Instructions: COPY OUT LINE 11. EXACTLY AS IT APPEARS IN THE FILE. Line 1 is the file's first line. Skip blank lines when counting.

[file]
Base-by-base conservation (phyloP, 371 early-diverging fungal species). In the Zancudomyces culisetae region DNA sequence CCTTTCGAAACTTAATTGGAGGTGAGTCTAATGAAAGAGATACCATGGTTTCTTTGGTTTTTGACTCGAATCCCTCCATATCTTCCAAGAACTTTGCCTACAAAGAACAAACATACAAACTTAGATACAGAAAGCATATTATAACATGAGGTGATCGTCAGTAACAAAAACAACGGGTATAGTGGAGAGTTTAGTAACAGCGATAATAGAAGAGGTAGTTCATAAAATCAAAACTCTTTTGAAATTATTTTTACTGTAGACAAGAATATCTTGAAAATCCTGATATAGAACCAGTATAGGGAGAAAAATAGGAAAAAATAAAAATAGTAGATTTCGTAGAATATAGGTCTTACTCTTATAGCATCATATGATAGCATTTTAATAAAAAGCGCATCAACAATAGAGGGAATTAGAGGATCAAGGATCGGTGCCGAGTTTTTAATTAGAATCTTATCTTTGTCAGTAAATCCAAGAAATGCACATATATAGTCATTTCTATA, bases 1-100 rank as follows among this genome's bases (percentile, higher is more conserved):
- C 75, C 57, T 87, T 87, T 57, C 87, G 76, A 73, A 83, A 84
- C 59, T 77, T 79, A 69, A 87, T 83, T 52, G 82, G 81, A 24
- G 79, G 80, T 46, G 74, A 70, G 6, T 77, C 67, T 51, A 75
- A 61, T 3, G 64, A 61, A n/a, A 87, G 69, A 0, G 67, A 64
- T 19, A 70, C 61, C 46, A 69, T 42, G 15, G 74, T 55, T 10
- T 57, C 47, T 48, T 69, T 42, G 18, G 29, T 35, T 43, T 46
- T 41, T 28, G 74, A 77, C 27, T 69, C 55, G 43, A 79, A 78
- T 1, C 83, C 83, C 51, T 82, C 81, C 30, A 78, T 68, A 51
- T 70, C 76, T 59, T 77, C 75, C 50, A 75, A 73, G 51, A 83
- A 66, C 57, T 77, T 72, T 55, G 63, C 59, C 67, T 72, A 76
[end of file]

- A 66, C 57, T 77, T 72, T 55, G 63, C 59, C 67, T 72, A 76